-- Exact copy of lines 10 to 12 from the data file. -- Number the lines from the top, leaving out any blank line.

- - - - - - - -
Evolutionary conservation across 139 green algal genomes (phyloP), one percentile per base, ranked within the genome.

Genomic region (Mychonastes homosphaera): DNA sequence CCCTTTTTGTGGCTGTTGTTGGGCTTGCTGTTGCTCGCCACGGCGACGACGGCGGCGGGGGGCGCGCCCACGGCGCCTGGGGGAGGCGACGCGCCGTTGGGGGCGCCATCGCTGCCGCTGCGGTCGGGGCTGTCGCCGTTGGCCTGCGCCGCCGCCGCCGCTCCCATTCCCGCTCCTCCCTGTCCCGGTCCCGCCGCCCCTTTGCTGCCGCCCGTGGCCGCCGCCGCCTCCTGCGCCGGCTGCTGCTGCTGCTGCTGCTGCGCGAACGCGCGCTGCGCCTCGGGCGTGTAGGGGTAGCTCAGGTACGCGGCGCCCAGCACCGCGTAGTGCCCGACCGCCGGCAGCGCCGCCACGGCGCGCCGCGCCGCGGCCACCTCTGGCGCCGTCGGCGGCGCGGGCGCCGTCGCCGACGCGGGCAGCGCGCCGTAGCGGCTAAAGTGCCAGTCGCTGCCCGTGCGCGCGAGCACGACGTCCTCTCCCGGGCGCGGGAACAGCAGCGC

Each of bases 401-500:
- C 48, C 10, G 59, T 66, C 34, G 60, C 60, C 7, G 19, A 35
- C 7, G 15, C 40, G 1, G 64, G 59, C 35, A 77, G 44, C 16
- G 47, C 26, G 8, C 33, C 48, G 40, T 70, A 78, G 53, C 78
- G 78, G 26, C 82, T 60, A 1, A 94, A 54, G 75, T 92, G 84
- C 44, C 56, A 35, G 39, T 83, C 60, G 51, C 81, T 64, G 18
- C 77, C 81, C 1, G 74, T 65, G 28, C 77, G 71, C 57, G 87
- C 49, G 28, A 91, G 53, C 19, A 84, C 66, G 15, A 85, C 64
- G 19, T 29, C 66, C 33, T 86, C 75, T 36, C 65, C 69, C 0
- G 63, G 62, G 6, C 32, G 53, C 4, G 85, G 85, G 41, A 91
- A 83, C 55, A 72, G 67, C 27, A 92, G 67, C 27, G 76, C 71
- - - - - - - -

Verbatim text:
- C 49, G 28, A 91, G 53, C 19, A 84, C 66, G 15, A 85, C 64
- G 19, T 29, C 66, C 33, T 86, C 75, T 36, C 65, C 69, C 0
- G 63, G 62, G 6, C 32, G 53, C 4, G 85, G 85, G 41, A 91